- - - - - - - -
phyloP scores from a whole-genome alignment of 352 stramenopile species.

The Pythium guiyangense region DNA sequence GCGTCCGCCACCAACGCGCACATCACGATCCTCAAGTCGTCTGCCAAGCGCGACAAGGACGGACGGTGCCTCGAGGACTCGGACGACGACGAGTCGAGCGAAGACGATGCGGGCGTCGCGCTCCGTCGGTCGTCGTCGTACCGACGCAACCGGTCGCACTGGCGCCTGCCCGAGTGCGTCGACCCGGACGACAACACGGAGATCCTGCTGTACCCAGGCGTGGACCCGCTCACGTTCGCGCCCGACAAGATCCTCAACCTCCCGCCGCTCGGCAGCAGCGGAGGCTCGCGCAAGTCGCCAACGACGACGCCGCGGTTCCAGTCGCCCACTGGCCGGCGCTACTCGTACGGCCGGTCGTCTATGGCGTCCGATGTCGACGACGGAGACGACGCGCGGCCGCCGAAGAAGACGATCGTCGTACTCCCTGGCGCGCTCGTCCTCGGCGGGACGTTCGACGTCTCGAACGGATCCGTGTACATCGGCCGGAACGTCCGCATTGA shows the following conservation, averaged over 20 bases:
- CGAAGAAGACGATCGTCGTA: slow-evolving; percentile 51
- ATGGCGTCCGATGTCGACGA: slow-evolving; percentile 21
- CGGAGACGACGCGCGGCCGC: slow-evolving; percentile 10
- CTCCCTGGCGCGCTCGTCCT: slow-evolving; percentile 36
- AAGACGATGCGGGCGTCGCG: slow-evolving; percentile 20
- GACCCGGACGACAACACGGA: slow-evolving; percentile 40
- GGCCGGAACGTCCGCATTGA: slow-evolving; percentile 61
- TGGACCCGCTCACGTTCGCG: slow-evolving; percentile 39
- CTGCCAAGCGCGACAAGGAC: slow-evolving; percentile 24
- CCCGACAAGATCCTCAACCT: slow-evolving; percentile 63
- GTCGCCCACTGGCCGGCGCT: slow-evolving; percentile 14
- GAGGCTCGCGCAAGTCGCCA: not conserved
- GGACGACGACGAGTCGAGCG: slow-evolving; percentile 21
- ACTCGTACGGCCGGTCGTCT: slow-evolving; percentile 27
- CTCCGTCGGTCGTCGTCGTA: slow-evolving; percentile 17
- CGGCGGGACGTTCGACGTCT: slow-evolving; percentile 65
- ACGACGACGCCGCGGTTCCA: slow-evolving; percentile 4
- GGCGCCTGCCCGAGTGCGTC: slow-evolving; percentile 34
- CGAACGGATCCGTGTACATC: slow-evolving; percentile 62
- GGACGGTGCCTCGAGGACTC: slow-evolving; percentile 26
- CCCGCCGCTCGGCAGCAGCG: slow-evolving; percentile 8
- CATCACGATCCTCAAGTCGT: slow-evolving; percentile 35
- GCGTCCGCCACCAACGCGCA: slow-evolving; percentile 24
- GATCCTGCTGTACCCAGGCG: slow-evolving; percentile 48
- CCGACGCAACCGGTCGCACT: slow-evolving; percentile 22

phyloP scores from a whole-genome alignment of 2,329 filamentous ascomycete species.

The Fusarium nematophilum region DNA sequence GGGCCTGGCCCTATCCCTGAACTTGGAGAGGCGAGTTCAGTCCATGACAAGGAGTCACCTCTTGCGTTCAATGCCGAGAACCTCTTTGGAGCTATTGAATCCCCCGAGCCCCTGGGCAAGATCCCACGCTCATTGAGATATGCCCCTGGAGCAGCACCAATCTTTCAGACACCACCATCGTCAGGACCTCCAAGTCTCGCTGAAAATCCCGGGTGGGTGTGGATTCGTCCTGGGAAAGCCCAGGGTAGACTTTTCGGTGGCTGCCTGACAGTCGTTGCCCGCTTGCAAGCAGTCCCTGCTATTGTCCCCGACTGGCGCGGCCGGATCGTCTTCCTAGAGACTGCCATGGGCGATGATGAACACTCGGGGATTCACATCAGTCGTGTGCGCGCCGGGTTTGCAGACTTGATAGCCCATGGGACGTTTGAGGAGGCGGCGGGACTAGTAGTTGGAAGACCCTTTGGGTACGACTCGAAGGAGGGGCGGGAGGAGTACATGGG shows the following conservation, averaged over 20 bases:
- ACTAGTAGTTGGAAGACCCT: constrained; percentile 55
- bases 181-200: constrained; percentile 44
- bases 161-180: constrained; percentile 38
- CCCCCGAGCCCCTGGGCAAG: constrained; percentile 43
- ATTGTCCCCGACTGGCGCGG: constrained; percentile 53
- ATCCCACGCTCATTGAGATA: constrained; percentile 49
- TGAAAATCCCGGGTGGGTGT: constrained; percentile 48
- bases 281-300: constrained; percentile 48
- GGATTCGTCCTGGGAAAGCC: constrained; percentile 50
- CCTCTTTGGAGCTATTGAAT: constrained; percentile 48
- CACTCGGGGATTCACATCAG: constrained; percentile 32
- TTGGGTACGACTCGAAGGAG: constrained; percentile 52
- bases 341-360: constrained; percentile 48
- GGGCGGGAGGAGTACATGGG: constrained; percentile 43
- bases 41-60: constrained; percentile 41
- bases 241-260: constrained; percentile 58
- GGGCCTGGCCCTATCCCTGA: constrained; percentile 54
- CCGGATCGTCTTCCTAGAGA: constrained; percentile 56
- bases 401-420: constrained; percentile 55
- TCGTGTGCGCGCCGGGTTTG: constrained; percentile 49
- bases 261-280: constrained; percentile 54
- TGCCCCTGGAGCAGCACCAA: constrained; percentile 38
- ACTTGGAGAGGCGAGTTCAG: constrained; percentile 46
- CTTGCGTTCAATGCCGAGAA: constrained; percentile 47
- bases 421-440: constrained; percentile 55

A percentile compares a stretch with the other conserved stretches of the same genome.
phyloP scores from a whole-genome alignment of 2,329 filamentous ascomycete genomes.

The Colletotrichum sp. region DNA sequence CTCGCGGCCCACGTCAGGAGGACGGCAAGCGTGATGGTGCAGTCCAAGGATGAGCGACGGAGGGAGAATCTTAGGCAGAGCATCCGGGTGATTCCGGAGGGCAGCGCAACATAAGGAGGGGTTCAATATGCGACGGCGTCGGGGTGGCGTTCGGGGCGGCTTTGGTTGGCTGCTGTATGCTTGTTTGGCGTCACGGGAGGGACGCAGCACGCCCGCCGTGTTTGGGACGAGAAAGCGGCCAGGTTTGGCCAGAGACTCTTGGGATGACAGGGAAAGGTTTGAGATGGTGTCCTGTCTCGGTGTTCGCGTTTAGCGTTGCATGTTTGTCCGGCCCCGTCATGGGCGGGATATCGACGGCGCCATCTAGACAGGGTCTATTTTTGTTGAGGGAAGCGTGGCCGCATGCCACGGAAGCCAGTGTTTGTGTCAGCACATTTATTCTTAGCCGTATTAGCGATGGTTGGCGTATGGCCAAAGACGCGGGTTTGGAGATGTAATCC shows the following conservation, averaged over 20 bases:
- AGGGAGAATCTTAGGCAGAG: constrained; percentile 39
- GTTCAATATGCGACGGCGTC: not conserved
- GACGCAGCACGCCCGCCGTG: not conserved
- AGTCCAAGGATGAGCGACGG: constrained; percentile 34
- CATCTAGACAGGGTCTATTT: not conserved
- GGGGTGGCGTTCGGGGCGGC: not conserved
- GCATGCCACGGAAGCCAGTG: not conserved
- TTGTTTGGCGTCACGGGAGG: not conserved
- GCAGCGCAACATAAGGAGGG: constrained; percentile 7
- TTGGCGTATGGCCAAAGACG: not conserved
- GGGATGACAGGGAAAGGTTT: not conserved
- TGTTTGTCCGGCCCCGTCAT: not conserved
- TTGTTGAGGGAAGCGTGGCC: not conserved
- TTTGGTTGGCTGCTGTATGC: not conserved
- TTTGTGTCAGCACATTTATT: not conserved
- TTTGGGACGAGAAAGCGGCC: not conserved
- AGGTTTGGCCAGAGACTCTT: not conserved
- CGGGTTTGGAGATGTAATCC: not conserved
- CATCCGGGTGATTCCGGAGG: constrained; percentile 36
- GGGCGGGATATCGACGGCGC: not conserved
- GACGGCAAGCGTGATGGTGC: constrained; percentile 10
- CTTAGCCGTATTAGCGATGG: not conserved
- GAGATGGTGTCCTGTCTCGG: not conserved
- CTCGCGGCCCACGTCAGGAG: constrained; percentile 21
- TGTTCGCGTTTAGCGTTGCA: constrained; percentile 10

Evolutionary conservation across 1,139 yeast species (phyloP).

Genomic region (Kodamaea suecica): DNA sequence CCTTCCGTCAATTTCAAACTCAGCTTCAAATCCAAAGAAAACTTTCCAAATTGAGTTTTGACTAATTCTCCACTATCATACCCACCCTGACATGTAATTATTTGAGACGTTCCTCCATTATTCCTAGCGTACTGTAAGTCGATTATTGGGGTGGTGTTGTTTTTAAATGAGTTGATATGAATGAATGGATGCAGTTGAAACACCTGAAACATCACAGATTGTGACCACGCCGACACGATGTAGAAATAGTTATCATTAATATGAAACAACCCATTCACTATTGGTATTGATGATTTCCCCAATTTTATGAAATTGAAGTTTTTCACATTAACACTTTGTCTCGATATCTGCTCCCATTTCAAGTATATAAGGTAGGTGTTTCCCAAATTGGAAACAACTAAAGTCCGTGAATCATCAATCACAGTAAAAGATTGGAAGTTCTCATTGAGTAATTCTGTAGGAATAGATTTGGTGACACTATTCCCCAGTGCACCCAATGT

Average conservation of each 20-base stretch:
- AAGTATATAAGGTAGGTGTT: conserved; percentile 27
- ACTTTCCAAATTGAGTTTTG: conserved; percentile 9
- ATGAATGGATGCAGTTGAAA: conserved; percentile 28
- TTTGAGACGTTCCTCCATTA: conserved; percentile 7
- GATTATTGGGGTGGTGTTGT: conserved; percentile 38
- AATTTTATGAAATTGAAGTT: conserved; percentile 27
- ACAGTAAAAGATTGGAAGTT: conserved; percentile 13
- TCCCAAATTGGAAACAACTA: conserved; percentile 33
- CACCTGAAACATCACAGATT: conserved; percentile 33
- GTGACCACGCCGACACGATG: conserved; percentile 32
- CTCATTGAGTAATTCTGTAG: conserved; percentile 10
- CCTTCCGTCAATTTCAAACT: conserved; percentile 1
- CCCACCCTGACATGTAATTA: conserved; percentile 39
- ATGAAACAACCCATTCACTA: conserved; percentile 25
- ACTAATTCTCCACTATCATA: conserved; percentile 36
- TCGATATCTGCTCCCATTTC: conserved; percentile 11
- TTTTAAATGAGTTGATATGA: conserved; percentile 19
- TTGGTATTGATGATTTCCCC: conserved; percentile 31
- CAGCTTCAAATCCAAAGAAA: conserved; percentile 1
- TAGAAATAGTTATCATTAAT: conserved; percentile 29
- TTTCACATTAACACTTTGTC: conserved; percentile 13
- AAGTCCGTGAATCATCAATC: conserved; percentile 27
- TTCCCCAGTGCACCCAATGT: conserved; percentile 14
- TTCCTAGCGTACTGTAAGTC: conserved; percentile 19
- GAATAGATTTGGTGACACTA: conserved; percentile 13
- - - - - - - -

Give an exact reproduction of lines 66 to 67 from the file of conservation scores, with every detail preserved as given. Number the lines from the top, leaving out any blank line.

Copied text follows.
- GCAGCGCAACATAAGGAGGG: constrained; percentile 7
- TTGGCGTATGGCCAAAGACG: not conserved